The new ascending central console places the shifter high and within easy access of the driver.

The Design

The design of the 2013 Ford Escape is one thing that will sharply divide its fan base. Those who lament the departure of the ‘solid’ feel of the box and those who will learn to appreciate the curvaceous lines of the new Escape, overnight.

With little left of the original design, the front features the new Ford styling (the Escape is based on the Focus platform too) while the rear brought to mind the chopped off face of the Sphinx. The hard lines like cat paw marks on the hood and the three-window configuration remind of Hyundai Tucson and much of the category, but the Escape’s design – in and out – is much more refined. The pronounced wheel fenders felt like a force fit for the sake of muscle – something like a six-pack on Woody Allen!

The new Escape looks smaller but is actually larger – anyway, it’s inconsequential for all practical purposes.

Family Drive

The Escape has been a favourite with drivers who wanted to move up to an SUV’s higher stance and with families that felt good within its solid framework.

The new Escape looks smaller but is actually larger – longer by almost 4 inches, wider by more than an inch and about an inch and a half lower. However, the legroom is only marginally better while there is a slight reduction in headroom in front. The boot offers a decent 971 L of storage though they have shaven off the sides, and you get almost double that space by folding the rear seats.

The new automatic tailgate offers a decent 971 L storage that doubles with the rear seat down.

Safety features are many and standard in the 2013 Ford Escape including dual-stage driver airbags and improved Roll Stability Control. Whether it looks solid or not anymore, the Escape retains the secure feeling. In other news, ISOFIX baby seats are easy to clip on and the roof rails now have crossbars, too.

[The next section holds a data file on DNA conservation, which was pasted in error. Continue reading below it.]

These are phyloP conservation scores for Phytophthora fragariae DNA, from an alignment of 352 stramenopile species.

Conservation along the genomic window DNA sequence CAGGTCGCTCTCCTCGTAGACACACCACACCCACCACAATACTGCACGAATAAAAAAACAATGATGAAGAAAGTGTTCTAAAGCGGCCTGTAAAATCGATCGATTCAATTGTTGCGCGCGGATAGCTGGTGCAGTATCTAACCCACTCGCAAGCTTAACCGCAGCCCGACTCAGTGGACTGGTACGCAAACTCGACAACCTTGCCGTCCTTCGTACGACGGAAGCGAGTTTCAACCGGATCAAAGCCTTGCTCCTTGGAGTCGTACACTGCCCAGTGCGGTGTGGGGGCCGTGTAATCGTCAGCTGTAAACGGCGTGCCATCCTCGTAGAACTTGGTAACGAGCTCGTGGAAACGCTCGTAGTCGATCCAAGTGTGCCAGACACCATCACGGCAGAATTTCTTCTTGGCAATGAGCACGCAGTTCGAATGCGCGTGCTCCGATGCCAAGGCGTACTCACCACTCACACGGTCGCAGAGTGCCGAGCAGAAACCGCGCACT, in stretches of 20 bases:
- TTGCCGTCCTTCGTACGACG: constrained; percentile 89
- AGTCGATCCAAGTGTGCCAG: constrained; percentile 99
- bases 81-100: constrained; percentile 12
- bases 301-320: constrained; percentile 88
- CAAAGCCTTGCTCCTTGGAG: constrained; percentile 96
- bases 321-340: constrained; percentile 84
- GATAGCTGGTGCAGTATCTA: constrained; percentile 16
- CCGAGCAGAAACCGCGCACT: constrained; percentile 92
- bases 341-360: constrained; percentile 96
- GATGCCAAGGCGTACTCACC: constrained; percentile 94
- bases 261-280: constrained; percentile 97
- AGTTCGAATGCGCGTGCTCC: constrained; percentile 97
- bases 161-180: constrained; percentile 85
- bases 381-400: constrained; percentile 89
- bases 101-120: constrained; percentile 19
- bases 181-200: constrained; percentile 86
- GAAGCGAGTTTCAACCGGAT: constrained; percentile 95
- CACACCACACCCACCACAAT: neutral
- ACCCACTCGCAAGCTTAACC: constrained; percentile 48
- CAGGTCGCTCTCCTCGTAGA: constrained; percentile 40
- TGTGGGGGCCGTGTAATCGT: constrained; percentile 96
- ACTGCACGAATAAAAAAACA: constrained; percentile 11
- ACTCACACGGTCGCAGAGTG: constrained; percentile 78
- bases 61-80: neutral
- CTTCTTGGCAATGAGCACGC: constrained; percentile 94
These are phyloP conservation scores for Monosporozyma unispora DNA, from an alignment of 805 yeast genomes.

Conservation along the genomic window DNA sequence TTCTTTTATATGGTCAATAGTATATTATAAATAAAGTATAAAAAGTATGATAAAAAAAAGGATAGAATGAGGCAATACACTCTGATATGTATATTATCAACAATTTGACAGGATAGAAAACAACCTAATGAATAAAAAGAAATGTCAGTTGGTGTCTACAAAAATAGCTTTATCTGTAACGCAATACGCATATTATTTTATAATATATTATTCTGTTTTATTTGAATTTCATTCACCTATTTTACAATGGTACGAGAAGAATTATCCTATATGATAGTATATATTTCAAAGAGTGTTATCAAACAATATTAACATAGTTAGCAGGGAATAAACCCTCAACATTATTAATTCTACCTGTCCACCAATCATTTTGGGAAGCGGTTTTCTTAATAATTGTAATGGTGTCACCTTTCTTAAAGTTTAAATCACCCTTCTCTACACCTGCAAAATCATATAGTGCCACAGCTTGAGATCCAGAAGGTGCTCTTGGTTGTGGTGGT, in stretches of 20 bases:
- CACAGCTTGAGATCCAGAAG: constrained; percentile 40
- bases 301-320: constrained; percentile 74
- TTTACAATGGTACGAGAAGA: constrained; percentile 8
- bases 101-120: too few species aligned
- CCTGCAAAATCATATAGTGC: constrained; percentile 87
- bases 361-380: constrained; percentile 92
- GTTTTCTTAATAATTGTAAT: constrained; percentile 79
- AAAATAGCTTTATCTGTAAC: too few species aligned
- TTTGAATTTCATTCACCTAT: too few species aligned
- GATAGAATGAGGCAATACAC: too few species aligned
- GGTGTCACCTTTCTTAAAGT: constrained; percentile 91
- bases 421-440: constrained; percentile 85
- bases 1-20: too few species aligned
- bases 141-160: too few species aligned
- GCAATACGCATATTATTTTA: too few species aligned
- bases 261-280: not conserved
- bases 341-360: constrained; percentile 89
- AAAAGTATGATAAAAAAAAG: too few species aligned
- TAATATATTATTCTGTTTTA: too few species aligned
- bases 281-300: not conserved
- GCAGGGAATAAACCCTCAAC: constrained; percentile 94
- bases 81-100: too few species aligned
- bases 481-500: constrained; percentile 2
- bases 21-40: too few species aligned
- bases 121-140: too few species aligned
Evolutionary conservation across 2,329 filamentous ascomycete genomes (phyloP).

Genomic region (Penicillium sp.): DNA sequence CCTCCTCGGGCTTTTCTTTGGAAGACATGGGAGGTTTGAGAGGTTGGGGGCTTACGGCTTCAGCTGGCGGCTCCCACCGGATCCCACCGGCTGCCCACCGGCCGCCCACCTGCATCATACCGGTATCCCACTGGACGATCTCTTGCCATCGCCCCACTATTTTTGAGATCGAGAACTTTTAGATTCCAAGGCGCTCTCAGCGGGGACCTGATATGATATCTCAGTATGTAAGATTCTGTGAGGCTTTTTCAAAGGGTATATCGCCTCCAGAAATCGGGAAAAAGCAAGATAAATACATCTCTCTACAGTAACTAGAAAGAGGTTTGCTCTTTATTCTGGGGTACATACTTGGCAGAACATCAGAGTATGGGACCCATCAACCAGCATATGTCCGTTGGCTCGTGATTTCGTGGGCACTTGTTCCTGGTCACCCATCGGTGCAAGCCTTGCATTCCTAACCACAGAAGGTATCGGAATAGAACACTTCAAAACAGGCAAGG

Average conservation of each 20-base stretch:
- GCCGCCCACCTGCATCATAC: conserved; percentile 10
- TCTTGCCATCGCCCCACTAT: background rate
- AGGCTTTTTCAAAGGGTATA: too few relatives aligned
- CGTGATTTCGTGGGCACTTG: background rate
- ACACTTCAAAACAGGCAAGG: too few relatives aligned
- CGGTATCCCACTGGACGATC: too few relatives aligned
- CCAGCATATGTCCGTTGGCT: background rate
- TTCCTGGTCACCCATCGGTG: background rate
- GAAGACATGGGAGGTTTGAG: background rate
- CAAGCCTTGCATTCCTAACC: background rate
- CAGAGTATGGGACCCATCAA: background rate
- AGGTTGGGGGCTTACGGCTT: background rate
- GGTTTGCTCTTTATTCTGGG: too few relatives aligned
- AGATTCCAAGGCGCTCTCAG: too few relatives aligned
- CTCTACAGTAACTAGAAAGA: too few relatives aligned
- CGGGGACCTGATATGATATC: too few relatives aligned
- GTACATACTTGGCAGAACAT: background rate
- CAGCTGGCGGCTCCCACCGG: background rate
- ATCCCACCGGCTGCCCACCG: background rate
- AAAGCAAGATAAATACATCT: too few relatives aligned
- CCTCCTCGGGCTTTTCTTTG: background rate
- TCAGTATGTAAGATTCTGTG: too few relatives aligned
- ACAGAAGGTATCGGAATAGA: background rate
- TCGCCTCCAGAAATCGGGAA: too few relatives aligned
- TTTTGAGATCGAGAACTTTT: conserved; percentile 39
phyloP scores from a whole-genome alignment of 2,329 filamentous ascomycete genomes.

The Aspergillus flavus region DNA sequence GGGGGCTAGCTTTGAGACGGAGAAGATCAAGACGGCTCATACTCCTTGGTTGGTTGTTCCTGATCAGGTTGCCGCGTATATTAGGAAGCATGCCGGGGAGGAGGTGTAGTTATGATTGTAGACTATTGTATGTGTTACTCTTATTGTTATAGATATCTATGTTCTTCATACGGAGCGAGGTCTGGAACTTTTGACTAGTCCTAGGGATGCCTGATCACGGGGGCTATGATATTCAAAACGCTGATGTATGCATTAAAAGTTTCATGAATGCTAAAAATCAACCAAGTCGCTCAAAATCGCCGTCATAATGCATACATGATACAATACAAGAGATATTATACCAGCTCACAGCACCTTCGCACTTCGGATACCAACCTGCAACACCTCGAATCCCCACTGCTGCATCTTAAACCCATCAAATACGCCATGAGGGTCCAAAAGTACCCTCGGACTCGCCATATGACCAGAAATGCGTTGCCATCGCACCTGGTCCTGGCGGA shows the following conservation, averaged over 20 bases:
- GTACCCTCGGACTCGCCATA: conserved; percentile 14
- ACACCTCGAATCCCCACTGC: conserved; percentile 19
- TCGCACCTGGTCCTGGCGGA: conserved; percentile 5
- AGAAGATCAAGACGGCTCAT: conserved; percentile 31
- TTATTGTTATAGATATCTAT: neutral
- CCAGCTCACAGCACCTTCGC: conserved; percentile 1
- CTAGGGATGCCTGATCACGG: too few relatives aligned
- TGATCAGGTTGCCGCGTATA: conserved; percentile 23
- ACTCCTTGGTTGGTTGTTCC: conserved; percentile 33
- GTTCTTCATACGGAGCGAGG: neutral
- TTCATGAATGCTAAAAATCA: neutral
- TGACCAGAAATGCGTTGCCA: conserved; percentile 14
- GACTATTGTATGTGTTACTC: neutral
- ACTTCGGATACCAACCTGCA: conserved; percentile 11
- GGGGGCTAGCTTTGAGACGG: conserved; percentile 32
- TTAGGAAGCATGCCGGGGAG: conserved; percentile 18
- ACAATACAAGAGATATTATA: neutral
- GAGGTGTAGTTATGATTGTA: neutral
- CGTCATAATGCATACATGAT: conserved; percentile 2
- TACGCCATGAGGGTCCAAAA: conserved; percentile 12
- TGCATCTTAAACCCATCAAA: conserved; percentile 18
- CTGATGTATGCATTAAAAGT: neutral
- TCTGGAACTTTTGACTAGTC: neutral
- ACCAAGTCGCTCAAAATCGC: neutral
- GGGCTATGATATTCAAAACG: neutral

The all-new price

Besides its box and some dated buttons, the Ford Escape 2013 has left behind its earlier pricing strategy by over 15% but it is a well-deserved raise at first glance. Starting at AED 89,000 and going up to AED 115,000, the Ford Escape now compares in price to the Honda CR-V, Mazda CX-5 and Skoda Yeti. In comparison, the entry level promises good value, which tends to drop as you move towards full option, largely because of the lack of an upgraded engine or a 4 x 4 advantage in the Escape. As for the Korean duo, the comfort features and cabin material could give them a run for their money. But then, the new Ford Escape too comes for an extra bag of money.

ABS, Advance Trac™ Roll Stability Control, Active air-intake grille, Traction Control, 7-airbags including dual-stage driver airbags, Head restraints and 3-point seat belts for all 5, Emergency Braking Assist… safety is standard!

The essential Ford Escape 2013

In redesigning the Escape, Ford began by smashing the looking glass. After 9 years of staying in a box, when it recast the mould, Ford Escape had to ‘belong’ to the club of curvaceous design or risk being called dated.

The Escape offers a level of road response that is very involving, while the drive is now softer on the passengers. In the absence of the Ecoboost engine in the Gulf, the familiar 2.5L four-pot impresses with improved fuel efficiency. Gadgetry like Ford MyTouch Sync and the automatic tailgate are firsts in an entry-level Ford. However, even in the overpriced top line trim, there is no navigation or rear view camera.

With its quick steering response, aerodynamic styling and the smooth shifting six-speed, the new Escape is definitely more fun to drive! One word of advice for the driver: Everyday roughing up is in order in your new Ford Escape but till the time the four-wheel drive hits our shores, if ever, stay clear of more than three inches of sand, or have an escape plan ready!

Drive Courtesy: Al Tayer Motors
Cameras: Sudeep Koshy, Altas Ali

Ford Escape 2013 review: Hitting the curves was last modified: December 27th, 2016 by Sudeep Koshy